Jet Airways founder Naresh Goyal, who was forced to step down as chairman recently, has pulled out of the race to regain control of the airline. His consortium partner Future Trends Capital has also withdrawn from the process, it is learnt. Goyal was among the five entities to have submitted an expression of interest (EoI) to buy up to a 75 per cent stake in Jet as part of a lenders-led resolution plan to rescue the airline from going under.
While the cash-starved airline hasn’t shut down operations yet, CEO Vinay Dube on Tuesday sought Rs 400 crore from the lenders immediately, warning that any delay in funding would ground the airline. Initially, the lenders’ consortium, led by State Bank of India, had committed Rs 1,500-crore in emergency funding to Jet, and then the figure was lowered to Rs 1,000 crore. Due to lack of consensus among the lenders, emergency funding has been negligible so far and it has come in very small tranches.
The lenders, sources said, were watching the developments on the bidders’ side before deciding whether they were throwing good money after bad or not. Also, in a chicken and egg situation, potential bidders were believed to be tracking whether the lenders were willing to infuse funds into Jet or not, before submitting their binding bids. For instance, Delaware-based Future Trends Capital Chairman Lalit Kumar informed SBI Caps, the banker for the bidding process, that the situation had changed over the last three days as the company had been unable to receive funds from the banks, sources in the know said.
“Kumar also said the time was too short to submit all necessary documents to qualify as a bidder. Without a partner, Naresh Goyal will not be eligible to participate in the bidding process as he doesn’t qualify the net worth criteria,” said a senior banking executive aware of the development. Future Trend Capital had tied up with Naresh Goyal-owned JetAir to bid for the airline.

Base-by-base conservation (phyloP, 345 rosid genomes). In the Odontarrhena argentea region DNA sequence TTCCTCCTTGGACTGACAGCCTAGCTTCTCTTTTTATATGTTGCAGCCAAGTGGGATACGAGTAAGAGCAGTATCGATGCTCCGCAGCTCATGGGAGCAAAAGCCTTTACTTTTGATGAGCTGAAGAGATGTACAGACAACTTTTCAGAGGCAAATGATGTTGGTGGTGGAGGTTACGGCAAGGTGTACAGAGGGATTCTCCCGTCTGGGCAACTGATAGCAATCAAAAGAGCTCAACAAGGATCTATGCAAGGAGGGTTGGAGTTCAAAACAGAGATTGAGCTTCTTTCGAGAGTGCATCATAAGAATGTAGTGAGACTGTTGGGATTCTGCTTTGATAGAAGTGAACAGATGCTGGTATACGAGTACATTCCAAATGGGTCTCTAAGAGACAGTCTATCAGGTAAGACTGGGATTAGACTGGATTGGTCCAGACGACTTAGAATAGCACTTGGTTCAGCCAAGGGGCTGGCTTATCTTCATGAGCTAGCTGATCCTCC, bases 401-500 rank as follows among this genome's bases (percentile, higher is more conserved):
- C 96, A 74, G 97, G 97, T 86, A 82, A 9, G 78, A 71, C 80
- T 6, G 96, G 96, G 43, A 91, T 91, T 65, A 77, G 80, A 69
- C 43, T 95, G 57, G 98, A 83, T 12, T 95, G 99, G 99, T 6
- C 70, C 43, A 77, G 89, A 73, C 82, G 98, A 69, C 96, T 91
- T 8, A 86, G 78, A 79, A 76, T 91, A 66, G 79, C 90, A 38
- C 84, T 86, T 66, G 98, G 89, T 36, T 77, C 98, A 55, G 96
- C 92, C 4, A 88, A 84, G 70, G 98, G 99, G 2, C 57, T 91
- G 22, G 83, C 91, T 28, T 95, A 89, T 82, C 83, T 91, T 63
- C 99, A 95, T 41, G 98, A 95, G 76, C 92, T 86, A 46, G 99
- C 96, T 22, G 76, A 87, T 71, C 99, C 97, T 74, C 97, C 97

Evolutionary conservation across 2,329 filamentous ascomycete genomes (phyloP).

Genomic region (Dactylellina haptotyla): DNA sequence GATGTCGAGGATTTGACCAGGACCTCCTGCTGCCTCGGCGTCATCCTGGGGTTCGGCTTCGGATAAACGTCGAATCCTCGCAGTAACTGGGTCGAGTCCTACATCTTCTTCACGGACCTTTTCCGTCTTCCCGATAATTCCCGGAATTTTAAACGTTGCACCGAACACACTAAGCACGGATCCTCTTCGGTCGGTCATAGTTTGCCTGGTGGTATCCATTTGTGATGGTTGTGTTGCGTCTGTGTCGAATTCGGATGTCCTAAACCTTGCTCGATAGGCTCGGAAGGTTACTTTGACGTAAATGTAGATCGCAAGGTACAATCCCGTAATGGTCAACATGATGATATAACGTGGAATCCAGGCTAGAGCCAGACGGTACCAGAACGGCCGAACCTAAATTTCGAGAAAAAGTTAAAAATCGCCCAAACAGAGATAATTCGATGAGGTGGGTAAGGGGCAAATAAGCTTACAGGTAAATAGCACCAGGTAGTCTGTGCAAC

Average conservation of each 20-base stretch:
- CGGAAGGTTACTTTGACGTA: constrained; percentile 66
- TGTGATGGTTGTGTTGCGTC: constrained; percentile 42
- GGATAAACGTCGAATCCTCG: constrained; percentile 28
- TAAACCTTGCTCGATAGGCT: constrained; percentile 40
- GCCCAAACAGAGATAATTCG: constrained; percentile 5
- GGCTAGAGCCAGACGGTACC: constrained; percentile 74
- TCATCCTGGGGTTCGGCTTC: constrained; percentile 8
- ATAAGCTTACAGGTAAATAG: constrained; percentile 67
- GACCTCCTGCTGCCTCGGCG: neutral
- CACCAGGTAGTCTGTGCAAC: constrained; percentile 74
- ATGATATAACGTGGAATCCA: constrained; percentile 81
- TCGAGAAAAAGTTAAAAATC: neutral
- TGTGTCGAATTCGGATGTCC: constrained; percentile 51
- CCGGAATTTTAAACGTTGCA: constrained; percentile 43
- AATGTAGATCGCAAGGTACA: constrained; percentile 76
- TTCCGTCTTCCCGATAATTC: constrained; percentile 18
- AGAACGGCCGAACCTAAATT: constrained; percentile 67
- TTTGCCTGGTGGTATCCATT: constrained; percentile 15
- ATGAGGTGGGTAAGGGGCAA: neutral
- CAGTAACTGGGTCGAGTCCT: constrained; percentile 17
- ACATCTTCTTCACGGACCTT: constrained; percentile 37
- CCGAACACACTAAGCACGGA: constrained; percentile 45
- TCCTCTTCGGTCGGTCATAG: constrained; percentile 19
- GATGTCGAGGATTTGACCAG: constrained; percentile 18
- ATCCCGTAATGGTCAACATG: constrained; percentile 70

Sources said Delaware was ready to invest $500 million and hence partnered Goyal, who was allowed to bid by the lenders.
There are only four bidders qualified to submit the bid. “Etihad Airways, TPG Capital, government-owned sovereign fund NIIF, and Indigo Partners have qualified to participate in the bidding process. The bid documents will be out by tomorrow,” the executive said.
In a board meeting held by Jet Airways on Tuesday morning, the management is said to have indicated that banks are still divided on the interim funding issue. In the absence of interim funding, the board felt that the airline has no option but to halt operations. “The management sought permission from the board to shut down operations. However, the board asked Dube to make a final attempt to convince the banks for releasing Rs 400 crore,” an executive of Jet Airways said.
In a late night communication to the staff on Tuesday, Dube said the company has stressed upon State Bank of India (SBI) for urgent funding requirements.
“In the said communication to lenders we have highlighted how operations will be impacted should the funding not come,” Dube wrote. Jet Airways executives said that the lenders should have brought Goyal and Etihad on the same table to avoid this scenario. “Etihad is dragging feet on investment but no question is asked to them.Banks should have brought Goyal and Etihad together. They were talking to both sides separately. The two sides never came face to face,” an executive said. An official of a public sector bank, however, said the lenders had still not agreed to the demand and a nominal funding of around Rs 20-25 crore was likely to be given to keep the operations running. “Even if the airline is grounded, there will be no impact in the bidding process as it is almost shut now,” the official said.
The airline, due to paucity of funding, has been unable to pay to its lessors and oil companies for the last three months. Even salaries to its employees have been on hold. Pilots joining rival airlines however said they were mulling to take the company to insolvency court due to non-payment of salary. “Employee salary are non-negotiable. Funding has to include component for salaries too. The union is exploring the option of taking the company to the NCLT,” said Parikshit Joshi, member of the managing committee of the National Aviators Guild.